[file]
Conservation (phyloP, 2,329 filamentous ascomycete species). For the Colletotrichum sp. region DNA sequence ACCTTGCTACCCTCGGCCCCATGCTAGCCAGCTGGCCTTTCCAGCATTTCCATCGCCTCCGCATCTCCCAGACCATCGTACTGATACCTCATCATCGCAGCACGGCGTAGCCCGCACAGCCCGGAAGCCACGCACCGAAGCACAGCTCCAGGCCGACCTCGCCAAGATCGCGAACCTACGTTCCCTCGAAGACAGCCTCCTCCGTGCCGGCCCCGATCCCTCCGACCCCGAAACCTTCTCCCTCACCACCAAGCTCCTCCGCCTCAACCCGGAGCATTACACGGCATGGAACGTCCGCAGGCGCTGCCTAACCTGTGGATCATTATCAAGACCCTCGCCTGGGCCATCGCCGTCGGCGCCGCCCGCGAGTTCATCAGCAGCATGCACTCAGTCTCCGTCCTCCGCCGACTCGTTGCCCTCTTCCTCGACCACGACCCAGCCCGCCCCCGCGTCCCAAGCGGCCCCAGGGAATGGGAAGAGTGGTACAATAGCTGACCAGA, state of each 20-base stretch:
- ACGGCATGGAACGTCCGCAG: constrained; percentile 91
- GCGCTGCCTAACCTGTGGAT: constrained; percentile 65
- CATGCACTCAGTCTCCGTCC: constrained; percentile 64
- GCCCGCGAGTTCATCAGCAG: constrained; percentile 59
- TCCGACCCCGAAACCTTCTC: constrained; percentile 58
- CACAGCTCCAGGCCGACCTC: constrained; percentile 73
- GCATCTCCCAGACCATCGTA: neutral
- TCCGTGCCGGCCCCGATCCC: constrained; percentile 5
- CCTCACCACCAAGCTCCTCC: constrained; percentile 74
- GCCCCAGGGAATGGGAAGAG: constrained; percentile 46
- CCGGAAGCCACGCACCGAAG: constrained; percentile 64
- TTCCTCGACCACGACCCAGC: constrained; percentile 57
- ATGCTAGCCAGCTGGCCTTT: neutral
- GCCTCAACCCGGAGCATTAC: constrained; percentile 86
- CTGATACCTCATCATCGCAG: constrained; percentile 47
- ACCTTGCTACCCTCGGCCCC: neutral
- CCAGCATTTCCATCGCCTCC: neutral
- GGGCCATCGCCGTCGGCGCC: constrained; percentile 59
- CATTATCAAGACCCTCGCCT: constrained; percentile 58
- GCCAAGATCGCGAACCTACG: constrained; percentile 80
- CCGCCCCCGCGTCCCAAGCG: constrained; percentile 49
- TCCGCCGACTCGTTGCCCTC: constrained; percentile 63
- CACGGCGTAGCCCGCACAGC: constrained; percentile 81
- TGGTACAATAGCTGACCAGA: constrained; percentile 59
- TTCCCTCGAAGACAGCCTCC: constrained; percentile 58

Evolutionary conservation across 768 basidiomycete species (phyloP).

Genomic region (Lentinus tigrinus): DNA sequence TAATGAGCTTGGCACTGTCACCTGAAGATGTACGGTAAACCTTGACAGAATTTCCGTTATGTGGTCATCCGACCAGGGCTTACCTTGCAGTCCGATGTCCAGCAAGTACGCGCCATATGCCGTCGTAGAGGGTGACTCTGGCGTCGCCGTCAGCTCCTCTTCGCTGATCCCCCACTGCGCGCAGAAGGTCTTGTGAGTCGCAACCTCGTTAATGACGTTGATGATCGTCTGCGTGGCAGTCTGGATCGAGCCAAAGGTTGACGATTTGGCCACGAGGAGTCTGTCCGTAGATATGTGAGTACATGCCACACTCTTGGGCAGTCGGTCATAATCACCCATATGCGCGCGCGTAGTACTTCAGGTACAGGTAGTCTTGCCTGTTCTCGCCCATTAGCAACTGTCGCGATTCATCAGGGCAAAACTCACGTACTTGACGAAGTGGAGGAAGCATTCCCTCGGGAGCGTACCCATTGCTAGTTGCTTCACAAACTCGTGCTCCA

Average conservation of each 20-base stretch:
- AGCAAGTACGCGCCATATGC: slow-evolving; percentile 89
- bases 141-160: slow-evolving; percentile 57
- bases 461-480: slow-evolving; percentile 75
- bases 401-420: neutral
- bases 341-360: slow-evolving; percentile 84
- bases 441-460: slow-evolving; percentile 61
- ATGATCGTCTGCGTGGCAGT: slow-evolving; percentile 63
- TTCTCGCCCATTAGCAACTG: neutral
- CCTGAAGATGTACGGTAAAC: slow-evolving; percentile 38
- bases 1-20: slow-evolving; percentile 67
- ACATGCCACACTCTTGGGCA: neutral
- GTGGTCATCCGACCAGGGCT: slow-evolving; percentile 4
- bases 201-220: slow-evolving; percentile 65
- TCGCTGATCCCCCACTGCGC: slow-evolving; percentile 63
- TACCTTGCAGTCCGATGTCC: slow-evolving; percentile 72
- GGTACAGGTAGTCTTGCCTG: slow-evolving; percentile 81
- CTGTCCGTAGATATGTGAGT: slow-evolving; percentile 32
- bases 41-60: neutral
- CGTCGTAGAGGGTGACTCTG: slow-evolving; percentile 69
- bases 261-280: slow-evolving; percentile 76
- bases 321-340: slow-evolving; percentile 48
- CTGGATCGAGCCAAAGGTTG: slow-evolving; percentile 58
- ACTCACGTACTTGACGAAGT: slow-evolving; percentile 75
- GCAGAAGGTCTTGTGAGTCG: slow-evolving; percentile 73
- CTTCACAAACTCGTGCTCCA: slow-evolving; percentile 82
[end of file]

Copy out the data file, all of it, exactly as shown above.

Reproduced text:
Conservation (phyloP, 2,329 filamentous ascomycete species). For the Colletotrichum sp. region DNA sequence ACCTTGCTACCCTCGGCCCCATGCTAGCCAGCTGGCCTTTCCAGCATTTCCATCGCCTCCGCATCTCCCAGACCATCGTACTGATACCTCATCATCGCAGCACGGCGTAGCCCGCACAGCCCGGAAGCCACGCACCGAAGCACAGCTCCAGGCCGACCTCGCCAAGATCGCGAACCTACGTTCCCTCGAAGACAGCCTCCTCCGTGCCGGCCCCGATCCCTCCGACCCCGAAACCTTCTCCCTCACCACCAAGCTCCTCCGCCTCAACCCGGAGCATTACACGGCATGGAACGTCCGCAGGCGCTGCCTAACCTGTGGATCATTATCAAGACCCTCGCCTGGGCCATCGCCGTCGGCGCCGCCCGCGAGTTCATCAGCAGCATGCACTCAGTCTCCGTCCTCCGCCGACTCGTTGCCCTCTTCCTCGACCACGACCCAGCCCGCCCCCGCGTCCCAAGCGGCCCCAGGGAATGGGAAGAGTGGTACAATAGCTGACCAGA, state of each 20-base stretch:
- ACGGCATGGAACGTCCGCAG: constrained; percentile 91
- GCGCTGCCTAACCTGTGGAT: constrained; percentile 65
- CATGCACTCAGTCTCCGTCC: constrained; percentile 64
- GCCCGCGAGTTCATCAGCAG: constrained; percentile 59
- TCCGACCCCGAAACCTTCTC: constrained; percentile 58
- CACAGCTCCAGGCCGACCTC: constrained; percentile 73
- GCATCTCCCAGACCATCGTA: neutral
- TCCGTGCCGGCCCCGATCCC: constrained; percentile 5
- CCTCACCACCAAGCTCCTCC: constrained; percentile 74
- GCCCCAGGGAATGGGAAGAG: constrained; percentile 46
- CCGGAAGCCACGCACCGAAG: constrained; percentile 64
- TTCCTCGACCACGACCCAGC: constrained; percentile 57
- ATGCTAGCCAGCTGGCCTTT: neutral
- GCCTCAACCCGGAGCATTAC: constrained; percentile 86
- CTGATACCTCATCATCGCAG: constrained; percentile 47
- ACCTTGCTACCCTCGGCCCC: neutral
- CCAGCATTTCCATCGCCTCC: neutral
- GGGCCATCGCCGTCGGCGCC: constrained; percentile 59
- CATTATCAAGACCCTCGCCT: constrained; percentile 58
- GCCAAGATCGCGAACCTACG: constrained; percentile 80
- CCGCCCCCGCGTCCCAAGCG: constrained; percentile 49
- TCCGCCGACTCGTTGCCCTC: constrained; percentile 63
- CACGGCGTAGCCCGCACAGC: constrained; percentile 81
- TGGTACAATAGCTGACCAGA: constrained; percentile 59
- TTCCCTCGAAGACAGCCTCC: constrained; percentile 58

Evolutionary conservation across 768 basidiomycete species (phyloP).

Genomic region (Lentinus tigrinus): DNA sequence TAATGAGCTTGGCACTGTCACCTGAAGATGTACGGTAAACCTTGACAGAATTTCCGTTATGTGGTCATCCGACCAGGGCTTACCTTGCAGTCCGATGTCCAGCAAGTACGCGCCATATGCCGTCGTAGAGGGTGACTCTGGCGTCGCCGTCAGCTCCTCTTCGCTGATCCCCCACTGCGCGCAGAAGGTCTTGTGAGTCGCAACCTCGTTAATGACGTTGATGATCGTCTGCGTGGCAGTCTGGATCGAGCCAAAGGTTGACGATTTGGCCACGAGGAGTCTGTCCGTAGATATGTGAGTACATGCCACACTCTTGGGCAGTCGGTCATAATCACCCATATGCGCGCGCGTAGTACTTCAGGTACAGGTAGTCTTGCCTGTTCTCGCCCATTAGCAACTGTCGCGATTCATCAGGGCAAAACTCACGTACTTGACGAAGTGGAGGAAGCATTCCCTCGGGAGCGTACCCATTGCTAGTTGCTTCACAAACTCGTGCTCCA

Average conservation of each 20-base stretch:
- AGCAAGTACGCGCCATATGC: slow-evolving; percentile 89
- bases 141-160: slow-evolving; percentile 57
- bases 461-480: slow-evolving; percentile 75
- bases 401-420: neutral
- bases 341-360: slow-evolving; percentile 84
- bases 441-460: slow-evolving; percentile 61
- ATGATCGTCTGCGTGGCAGT: slow-evolving; percentile 63
- TTCTCGCCCATTAGCAACTG: neutral
- CCTGAAGATGTACGGTAAAC: slow-evolving; percentile 38
- bases 1-20: slow-evolving; percentile 67
- ACATGCCACACTCTTGGGCA: neutral
- GTGGTCATCCGACCAGGGCT: slow-evolving; percentile 4
- bases 201-220: slow-evolving; percentile 65
- TCGCTGATCCCCCACTGCGC: slow-evolving; percentile 63
- TACCTTGCAGTCCGATGTCC: slow-evolving; percentile 72
- GGTACAGGTAGTCTTGCCTG: slow-evolving; percentile 81
- CTGTCCGTAGATATGTGAGT: slow-evolving; percentile 32
- bases 41-60: neutral
- CGTCGTAGAGGGTGACTCTG: slow-evolving; percentile 69
- bases 261-280: slow-evolving; percentile 76
- bases 321-340: slow-evolving; percentile 48
- CTGGATCGAGCCAAAGGTTG: slow-evolving; percentile 58
- ACTCACGTACTTGACGAAGT: slow-evolving; percentile 75
- GCAGAAGGTCTTGTGAGTCG: slow-evolving; percentile 73
- CTTCACAAACTCGTGCTCCA: slow-evolving; percentile 82